100th birthday

Bernice Wiese

WAHOO – Before having a photograph taken to commemorate her 100th birthday, Bernice Wiese fussed with the curler she had wrapped in her hair.

The former beautician wanted to look her best, which is normal given that she made hundreds of women look their best during the five decades she operated a beauty shop in Wahoo.

Wiese turned 100 years old on July 7. Because of the COVID-19 pandemic, the Saunders House resident had a very quiet celebration with lunch and birthday cake with her daughter, Donna Johnson of Lincoln.

Wiese was born at her parents’ home in Wahoo on July 2, 1920. Her family lived there for the first few years of her life, surrounded on either side by both sets of grandparents.

She remembers the grandparents who lived to the west. They spoke only German.

“So I had to know German to understand them,” she said. Unfortunately, she no longer remembers how to speak the language.

She also remembers sitting on the porch swing with her grandpa, being carried around by the Otto brothers who were neighbors and going to weekly dinners at her aunt’s house.

“We always got together on Sunday afternoons,” she said.

Later Wiese’s family moved to a farm south of Ithaca near Zion Lutheran Church. She attended Ceresco High School through the 10th grade.

In her early 20s, Wiese married Martin Schwenck. The couple moved to a farm near Ashland. He died from a heart attack only five years after their wedding, and Wiese had to move off of the farm and back to Wahoo.

During her brief marriage, their daughter, Donna, was born. After learning that she could not have more children, Wiese and her husband adopted an infant son named Gayle from the Nebraska Children’s Home.

To support her family, Wiese went to beauty school in Lincoln to learn cosmetology. In 1950, she opened a beauty shop in her home at 12th and Broadway streets, which she called Bernice’s Beauty Shop.

Being a beautician and working in her home were the perfect way for the single mother to raise her children.

“They came to my house, that way I could take care of my kids,” she said.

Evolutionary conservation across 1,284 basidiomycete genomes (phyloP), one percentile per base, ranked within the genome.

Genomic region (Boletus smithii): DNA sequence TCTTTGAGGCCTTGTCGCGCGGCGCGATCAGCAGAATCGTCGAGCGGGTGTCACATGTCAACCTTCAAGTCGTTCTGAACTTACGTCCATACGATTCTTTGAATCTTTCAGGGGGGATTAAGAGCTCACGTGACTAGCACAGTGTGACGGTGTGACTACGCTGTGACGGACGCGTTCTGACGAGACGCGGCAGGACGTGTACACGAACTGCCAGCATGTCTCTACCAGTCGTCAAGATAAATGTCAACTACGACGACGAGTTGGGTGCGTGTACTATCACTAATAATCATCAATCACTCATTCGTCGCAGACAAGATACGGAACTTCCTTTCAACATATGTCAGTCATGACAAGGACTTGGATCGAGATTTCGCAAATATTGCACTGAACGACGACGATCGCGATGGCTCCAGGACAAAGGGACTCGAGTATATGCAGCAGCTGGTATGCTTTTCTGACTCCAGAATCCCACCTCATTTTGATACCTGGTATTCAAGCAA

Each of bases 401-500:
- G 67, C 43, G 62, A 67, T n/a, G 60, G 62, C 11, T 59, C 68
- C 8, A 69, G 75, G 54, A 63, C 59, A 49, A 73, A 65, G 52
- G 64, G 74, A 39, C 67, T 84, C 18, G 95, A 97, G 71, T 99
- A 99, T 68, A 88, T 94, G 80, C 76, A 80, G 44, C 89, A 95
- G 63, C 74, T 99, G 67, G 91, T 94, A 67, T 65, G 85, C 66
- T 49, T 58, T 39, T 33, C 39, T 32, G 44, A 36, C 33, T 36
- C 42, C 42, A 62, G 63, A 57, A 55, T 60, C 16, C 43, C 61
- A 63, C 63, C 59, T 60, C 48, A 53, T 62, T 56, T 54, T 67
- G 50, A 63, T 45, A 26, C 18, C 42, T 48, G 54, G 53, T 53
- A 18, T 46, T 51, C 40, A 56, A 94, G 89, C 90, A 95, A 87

For 52 years, Wiese worked five days a week. She closed the shop on Thursdays, when she bowled in a ladies league, and Sundays when she and her family went to church.

“I would work all day long cutting hair, doing permanents and setting hair,” she remembered.

Wiese’s talents with scissors, curlers and hairspray were widely known. She received a card on her 100th birthday from a former client who said she always liked the way Wiese cut her hair.

Wiese was a walking billboard for her talents, with platinum blonde hair that she had all of her life. It was only the last few years that her hair began to darken rather than turn gray, her daughter said.

Ten years after her first husband died, Wiese remarried. Her new husband, Raymond Wiese, moved into her home with her children. They were married for 50 years. Raymond Wiese passed away in 2007.

Wiese has fond memories of life as a young adult. She enjoyed weekly dances in Memphis that the whole family attended.

“Every Saturday night they had a dance above the pool hall,” she said.

Her daughter, Donna, remembers those dances as well.

“I learned to dance in Memphis standing on somebody’s feet while they danced,” she said.

Unfortunately, both of Wiese’s husbands were not dancers.

“I like to dance but I married a couple of men who didn’t dance,” she said with a laugh.

Another activity that was important to Wiese throughout her adult life was her membership in the VFW Auxiliary in Wahoo.

“The auxiliary and the beauty shop were her life,” her daughter said.

Wiese remained in her home until 2015, when she moved to Saunders House. The home she was born in and the home she lived in for over 50 years both remain standing in Wahoo.

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